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It's been a long time since TV was populated by righteous dudes of few words in cowboy hats. Timothy Olyphant's lawmen on Deadwood and Justified have a vengeful streak, and on Hatfields & McCoys you couldn't hit a hero with a Winchester if you tried. That's the hole Longmire executive producers Hunt Baldwin, John Coveny and Greer Shephard wanted to fill. "After a...
It's been a long time since TV was populated by righteous dudes of few words in cowboy hats. Timothy Olyphant's lawmen on Deadwood and Justified have a vengeful streak, and on Hatfields & McCoys you couldn't hit a hero with a Winchester if you tried. That's the hole Longmire executive producers Hunt Baldwin, John Coveny and Greer Shephard wanted to fill.
"After a long period of TV's most interesting characters being antiheroes, it seemed fresh to dig into an old-fashioned American hero," says Baldwin. "One of the problems I've got with a lot of protagonists these days is that you can't really tell the good guys from the bad guys," adds Craig Johnson, whose popular Walt Longmire novels are the basis of the series. "People won't have that problem with Walt. He is a hero." Which means you can count on the Absaroka County, Wyoming, sheriff to always do the right thing. Isn't that refreshing?
"We knew we were on to something really good," says Lou Diamond Phillips, who plays Walt's old friend Henry Standing Bear, a Cheyenne barkeep looking out for his tribe's interests. "The wild card was if the viewing public was ready for a contemporary Western." It seems they were: 4.1 million viewers tuned in to Longmire's June 3 debut, making it the network's most watched scripted show ever. It's already been picked up for Season 2.
To headline this all-American Western, the producers cast Robert Taylor — an actor from Australia. "The hardest traits to find were humility and modesty," shrugs Shephard. "Robert has that in spades."
The former oil rig worker-turned-actor (The Matrix) — he's the kind of guy who addresses a woman with "Ma'am" — was immediately drawn to the plainspoken character. "Walt's a good guy," says Taylor. "He's lost his wife and he's soldiering on. And if he didn't have his daughter, Cady [Cassidy Freeman], he'd probably just take a bottle of whiskey, a good book, wander off into the woods and never come back."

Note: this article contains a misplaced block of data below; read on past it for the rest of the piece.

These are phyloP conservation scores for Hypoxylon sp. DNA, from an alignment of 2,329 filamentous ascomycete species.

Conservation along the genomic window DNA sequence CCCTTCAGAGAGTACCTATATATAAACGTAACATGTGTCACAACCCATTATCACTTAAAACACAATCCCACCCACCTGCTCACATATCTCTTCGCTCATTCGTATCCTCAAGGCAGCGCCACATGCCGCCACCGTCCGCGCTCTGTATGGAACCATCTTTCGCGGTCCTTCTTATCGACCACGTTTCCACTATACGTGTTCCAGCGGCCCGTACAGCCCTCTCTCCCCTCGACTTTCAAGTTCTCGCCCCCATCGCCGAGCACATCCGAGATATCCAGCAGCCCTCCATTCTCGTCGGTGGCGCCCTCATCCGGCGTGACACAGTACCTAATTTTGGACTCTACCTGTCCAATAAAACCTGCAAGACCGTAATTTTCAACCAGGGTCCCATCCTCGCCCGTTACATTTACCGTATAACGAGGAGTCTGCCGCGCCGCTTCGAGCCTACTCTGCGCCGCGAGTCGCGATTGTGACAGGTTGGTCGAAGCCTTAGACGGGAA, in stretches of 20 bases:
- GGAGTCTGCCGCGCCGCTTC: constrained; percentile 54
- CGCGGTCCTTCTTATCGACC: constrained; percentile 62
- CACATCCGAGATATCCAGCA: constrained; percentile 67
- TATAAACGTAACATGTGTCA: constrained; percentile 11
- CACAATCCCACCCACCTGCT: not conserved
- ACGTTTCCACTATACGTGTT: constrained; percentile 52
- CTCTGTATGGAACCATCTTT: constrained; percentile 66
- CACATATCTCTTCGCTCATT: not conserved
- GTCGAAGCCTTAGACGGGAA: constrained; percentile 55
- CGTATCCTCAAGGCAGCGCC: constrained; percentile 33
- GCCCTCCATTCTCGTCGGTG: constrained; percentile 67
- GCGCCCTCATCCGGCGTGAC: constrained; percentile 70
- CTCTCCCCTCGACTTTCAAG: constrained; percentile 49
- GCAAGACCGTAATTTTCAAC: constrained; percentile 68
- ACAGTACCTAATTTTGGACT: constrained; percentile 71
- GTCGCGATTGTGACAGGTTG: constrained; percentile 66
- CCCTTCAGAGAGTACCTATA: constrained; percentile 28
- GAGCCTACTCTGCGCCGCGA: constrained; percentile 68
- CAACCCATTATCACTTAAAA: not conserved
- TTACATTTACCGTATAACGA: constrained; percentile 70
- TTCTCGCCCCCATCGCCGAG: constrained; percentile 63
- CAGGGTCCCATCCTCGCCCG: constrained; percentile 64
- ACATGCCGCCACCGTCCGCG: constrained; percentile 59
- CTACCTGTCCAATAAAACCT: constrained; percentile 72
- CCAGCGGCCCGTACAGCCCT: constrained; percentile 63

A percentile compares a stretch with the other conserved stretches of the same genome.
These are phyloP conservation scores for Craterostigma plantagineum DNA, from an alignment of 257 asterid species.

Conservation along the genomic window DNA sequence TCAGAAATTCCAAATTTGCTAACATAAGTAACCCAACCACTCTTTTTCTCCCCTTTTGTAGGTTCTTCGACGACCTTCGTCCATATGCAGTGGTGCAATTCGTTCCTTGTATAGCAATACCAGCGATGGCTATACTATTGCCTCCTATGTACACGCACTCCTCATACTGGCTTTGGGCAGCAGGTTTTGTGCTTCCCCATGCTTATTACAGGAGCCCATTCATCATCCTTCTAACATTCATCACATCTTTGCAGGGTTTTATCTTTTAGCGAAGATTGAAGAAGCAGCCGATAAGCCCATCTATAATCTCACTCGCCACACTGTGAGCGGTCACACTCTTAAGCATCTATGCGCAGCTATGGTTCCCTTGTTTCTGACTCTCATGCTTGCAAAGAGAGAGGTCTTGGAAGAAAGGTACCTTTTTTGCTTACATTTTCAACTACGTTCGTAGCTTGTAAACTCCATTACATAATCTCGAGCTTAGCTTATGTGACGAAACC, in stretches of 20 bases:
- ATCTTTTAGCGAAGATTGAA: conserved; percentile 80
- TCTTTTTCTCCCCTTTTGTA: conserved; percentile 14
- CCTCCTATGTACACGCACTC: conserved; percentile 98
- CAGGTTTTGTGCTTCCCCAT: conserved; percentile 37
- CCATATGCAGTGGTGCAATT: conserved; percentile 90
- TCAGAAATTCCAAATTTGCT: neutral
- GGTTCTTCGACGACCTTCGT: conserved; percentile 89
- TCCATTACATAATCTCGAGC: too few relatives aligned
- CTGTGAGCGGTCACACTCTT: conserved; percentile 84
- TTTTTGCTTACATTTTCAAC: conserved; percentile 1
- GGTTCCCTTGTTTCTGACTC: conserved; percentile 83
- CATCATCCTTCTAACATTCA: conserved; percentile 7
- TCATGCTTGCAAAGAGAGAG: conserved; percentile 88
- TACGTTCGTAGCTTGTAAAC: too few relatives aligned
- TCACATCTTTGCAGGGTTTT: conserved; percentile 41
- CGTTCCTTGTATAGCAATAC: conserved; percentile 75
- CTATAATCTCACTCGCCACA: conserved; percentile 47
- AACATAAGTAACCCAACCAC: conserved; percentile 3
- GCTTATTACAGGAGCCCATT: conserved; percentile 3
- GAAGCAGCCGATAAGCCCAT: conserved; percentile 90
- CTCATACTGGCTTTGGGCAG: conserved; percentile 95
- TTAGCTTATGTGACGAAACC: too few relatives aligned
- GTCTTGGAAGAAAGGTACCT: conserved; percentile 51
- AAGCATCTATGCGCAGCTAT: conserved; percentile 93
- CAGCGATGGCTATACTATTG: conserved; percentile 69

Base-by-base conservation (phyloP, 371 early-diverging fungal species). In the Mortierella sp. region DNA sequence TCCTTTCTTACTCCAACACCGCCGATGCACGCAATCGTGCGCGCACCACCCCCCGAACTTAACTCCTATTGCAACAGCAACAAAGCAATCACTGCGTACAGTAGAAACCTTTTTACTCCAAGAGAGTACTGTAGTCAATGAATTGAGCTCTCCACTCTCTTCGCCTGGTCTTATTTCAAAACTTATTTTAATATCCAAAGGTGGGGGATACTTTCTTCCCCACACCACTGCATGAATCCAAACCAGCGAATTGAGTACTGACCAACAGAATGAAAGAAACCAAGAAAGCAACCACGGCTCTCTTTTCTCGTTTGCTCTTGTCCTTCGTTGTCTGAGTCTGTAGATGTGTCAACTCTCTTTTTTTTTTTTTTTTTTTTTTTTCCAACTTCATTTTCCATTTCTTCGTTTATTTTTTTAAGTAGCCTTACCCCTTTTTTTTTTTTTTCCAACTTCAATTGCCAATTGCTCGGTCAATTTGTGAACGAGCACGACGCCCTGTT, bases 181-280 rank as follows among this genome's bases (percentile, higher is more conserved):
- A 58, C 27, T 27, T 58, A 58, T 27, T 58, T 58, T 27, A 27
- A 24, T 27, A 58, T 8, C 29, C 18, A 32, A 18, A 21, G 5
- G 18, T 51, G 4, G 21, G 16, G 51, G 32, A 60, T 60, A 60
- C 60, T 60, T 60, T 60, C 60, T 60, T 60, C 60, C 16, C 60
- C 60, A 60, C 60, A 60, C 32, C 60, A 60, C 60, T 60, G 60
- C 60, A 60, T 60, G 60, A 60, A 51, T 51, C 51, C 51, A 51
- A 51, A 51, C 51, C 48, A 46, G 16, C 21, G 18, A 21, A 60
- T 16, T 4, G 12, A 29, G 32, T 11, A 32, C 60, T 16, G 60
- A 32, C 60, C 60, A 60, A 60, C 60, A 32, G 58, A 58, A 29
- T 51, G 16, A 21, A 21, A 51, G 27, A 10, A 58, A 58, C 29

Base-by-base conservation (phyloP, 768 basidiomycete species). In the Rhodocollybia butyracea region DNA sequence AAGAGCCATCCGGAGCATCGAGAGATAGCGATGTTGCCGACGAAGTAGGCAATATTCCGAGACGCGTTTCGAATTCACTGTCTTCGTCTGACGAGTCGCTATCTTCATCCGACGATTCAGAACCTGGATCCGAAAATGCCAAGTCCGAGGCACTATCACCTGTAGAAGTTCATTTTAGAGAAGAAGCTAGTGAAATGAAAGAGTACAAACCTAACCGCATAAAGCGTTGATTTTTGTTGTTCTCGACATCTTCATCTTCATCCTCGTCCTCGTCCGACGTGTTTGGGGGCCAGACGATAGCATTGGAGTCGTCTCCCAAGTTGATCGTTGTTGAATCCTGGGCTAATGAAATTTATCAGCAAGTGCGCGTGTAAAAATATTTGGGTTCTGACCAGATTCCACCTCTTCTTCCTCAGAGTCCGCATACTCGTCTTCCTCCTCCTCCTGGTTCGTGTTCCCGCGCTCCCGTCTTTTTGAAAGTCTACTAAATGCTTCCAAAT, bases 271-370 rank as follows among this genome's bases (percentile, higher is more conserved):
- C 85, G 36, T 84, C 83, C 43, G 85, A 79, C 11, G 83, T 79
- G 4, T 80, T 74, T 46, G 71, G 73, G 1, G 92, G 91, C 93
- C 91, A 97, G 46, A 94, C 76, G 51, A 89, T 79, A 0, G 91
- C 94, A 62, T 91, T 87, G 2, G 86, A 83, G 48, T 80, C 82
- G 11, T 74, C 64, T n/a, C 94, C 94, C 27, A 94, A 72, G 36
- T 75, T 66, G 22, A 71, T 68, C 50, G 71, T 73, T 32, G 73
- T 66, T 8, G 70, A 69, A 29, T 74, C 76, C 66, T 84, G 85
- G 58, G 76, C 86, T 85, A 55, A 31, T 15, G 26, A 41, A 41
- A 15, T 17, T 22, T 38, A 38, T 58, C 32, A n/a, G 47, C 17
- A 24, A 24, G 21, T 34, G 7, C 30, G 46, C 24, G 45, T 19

But there are so many wrongs to right. As the season goes on, the stoic sheriff will be tested on several fronts, especially when he learns Cady has been hooking up with the studly deputy (Bailey Chase), who's running against him in the upcoming sheriff election. "That betrayal is going to explode," Shephard reveals. But Walt has skeletons of his own, some of which are revealed in tonight's episode about the search for a girl escaping a cult. And when a visitor arrives to see Walt in the August 5 finale, the still-grieving widower may finally have to face the truth about his wife's death.
Trouble also brews at the nearby poverty-plagued Cheyenne reservation when plans are proposed for a potential casino promoted by the wealthy Jacob Nighthorse (A Martinez). "He's every bit Walt's equal," says Baldwin, "intelligent, charismatic — and a possible nemesis."
Meanwhile, the good-natured interplay between Walt and his brash married deputy Vic Moretti
(Katee Sackhoff) could take a new turn. "Their relationship deepens," teases Baldwin, "and it's confusing for both of them." Especially when Vic realizes she's not so happy when Walt meets a new woman. Jokes Sackhoff, "We love each other, but we annoy the crap out of each other!"
Don't fear, says Phillips. The series will remain about "how justice wins out and how these characters carry that with them as a badge of honor." Freeman has other ideas why fans are tuning in and loving Longmire. "It's never a bad thing to see a guy in nice-fitting jeans and a cowboy hat," she says. "And there's more than one in our show. They give cowboys a good name." Yes, ma'am.
Longmire airs Sunday at 10/9c on A&E.